- Deliver fresh air to the calf at the correct speed based on the season; faster speeds (200-400 feet per minute) for warm weather heat abatement; slow, non-drafty speeds (less than 50 feet per minute) during cold weather.
- Provide for easy adjustment of fresh air volume and speed in response to the warm days and cold nights of spring and fall.
Below are three types of calf barn ventilation systems that are able to meet these criteria.
- Cold weather positive-pressure tubes with panel fans
This tube system contains numerous small holes (typically .75-to 1.5-inch diameter) that release a slow, gentle blanket of fresh air for cold weather ventilation (Figure 1). Although the tubes are designed for cold weather use and only minimally contribute to warm weather ventilation, it is important to run this system in the summer when the curtain sidewalls are open because an inflated tube remains taut and less prone to wind damage.
During spring and fall, curtain sidewalls are progressively opened from the bottom as the weather warms. Variable speed basket or panel fans can be turned on low to slowly increase air speed as needed. For heat abatement during warm weather, curtains are opened completely, and the basket or panel fans operate on high to circulate the incoming fresh air at high speeds.
Variable-speed basket or panel fans can quickly and easily be manipulated in conjunction with the curtain sidewalls to adjust both the volume and speed of fresh air delivered to the calf. Thermostatic controllers and total weather stations can completely automate the process.
This type of system is best suited to the open pen layouts of automatic calf feeders or post-weaned pens. It is not advisable to use this type of system in calf barns with solid-sided individual pens. Basket or panel fans direct air downward at roughly a 30-degree angle. When air blows across a row of individual pens with solid sides, the sidewalls deflect air and prevent it from reaching the calf.
- Warm weather and cold weather positive-pressure tubes
This system combines multiple positive-pressure tubes, each designed for different seasonal applications (Figure 2). While commonly used in combination with curtain sidewalls, this system is not dependent on them because the tubes bring in fresh outside air. Consequently, it can be used in solid wall buildings as well.
These systems typically have multiple warm weather tubes with large-diameter holes for fast, high volume airflow and a single cold weather tube containing numerous small-diameter holes for slow, gentle air distribution. The tubes can direct fresh air straight down into a row of individual pens without the pen’s solid sides blocking air flow.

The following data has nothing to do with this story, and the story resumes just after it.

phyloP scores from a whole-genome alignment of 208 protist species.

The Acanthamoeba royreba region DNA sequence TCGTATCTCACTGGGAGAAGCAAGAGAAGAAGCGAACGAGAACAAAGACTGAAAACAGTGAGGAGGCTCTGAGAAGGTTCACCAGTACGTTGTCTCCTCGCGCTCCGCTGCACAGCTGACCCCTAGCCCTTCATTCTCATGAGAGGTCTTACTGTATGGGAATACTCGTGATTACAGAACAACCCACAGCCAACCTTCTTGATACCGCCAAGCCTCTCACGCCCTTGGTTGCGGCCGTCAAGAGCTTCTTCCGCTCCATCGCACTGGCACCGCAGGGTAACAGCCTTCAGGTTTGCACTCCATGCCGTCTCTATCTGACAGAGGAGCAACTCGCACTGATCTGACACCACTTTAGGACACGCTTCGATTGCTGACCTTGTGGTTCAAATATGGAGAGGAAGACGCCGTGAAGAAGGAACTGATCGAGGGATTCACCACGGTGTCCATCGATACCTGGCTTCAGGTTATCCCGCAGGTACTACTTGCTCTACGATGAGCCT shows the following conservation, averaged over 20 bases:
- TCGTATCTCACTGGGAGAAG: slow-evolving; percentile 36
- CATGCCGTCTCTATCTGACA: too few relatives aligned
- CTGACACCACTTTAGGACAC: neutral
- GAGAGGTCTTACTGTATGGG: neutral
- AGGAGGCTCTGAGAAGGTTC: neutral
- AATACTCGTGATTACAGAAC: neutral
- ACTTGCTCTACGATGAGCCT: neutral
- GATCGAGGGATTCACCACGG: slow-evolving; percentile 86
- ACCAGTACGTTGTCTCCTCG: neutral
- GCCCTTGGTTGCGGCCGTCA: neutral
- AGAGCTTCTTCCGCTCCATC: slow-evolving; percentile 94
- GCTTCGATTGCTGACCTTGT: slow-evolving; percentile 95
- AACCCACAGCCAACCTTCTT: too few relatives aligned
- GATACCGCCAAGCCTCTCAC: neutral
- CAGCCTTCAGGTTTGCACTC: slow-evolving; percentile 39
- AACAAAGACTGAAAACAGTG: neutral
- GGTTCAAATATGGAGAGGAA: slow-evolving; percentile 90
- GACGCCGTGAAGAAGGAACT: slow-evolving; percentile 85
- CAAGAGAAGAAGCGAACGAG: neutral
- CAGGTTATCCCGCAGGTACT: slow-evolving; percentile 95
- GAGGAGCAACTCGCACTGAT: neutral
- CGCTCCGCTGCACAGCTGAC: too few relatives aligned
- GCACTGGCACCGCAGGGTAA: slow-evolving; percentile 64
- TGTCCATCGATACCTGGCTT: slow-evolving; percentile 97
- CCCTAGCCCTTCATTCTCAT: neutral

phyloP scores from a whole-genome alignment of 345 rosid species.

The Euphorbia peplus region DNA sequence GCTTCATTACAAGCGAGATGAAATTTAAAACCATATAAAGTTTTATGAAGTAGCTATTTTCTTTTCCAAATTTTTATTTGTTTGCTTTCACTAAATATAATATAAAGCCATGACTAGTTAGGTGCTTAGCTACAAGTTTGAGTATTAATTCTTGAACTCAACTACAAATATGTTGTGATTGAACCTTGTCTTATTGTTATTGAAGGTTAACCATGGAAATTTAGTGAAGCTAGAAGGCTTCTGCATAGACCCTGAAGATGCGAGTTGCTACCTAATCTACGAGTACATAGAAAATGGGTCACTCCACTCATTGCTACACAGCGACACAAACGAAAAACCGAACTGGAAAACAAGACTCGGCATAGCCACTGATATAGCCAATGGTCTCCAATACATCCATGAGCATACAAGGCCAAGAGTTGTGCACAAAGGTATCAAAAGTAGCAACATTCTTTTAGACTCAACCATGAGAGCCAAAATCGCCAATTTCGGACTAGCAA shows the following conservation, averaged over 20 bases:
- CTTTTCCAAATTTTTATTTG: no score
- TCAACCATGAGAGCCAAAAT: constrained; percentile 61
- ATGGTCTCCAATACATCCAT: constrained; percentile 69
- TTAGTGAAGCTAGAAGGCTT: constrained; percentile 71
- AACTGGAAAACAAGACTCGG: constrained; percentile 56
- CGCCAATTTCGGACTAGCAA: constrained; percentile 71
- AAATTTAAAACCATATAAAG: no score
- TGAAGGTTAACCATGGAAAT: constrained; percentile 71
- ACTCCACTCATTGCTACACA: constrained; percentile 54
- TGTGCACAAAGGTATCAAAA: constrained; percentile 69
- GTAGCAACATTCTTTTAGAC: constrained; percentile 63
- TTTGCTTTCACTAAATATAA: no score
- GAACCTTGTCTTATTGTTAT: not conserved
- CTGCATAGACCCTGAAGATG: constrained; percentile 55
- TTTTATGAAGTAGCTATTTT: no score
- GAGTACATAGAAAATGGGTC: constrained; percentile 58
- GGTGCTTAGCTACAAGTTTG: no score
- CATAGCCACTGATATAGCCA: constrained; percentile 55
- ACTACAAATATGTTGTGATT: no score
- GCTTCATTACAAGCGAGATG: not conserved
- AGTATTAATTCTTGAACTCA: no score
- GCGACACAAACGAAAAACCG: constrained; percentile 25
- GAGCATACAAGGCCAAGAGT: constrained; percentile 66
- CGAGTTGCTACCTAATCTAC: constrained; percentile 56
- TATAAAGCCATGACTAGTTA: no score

Warm weather tube fans are most commonly single speed and are turned on/off as needed. Closing curtains when the warm weather fans are off will prevent wind damage to the deflated tubes. These fans can be automated to turn on/off with a thermostatic controller, making them effective tools to handle the warm days and cold nights of spring and fall.
- Multi-season positive-pressure tubes
Multi-season tubes combine warm weather and cold weather positive-pressure tubes into one unit. Each tube contains an internal membrane that runs the length of it. This membrane is used to block, restrict or change direction of air exiting the tube, achieving the desired airflow based on seasonal requirements. These systems are connected to variable speed fans and have an array of numerous small holes on one side of the tube and fewer, larger holes on the opposite side. When the fan is turned on, air pressure pushes the internal membrane against an inside wall of the tube. The membrane blocks one of the hole patterns while exposing the other. This allows air to be discharged out the small hole pattern for cold weather or the large hole pattern for warm weather.
Like the cold and warm season tubes, multi-season tubes can also be used to rapidly and easily adjust fresh air volume and speed to match the warm days and cold nights of spring and fall.
The multi-season tube is placed over the calf pen area and during warm weather the larger hole pattern is pointed down towards the calves. The variable speed tube fan is turned on high, increasing the volume of air delivered. The large holes release robust jets of air, delivering fast, cooling air to the calf.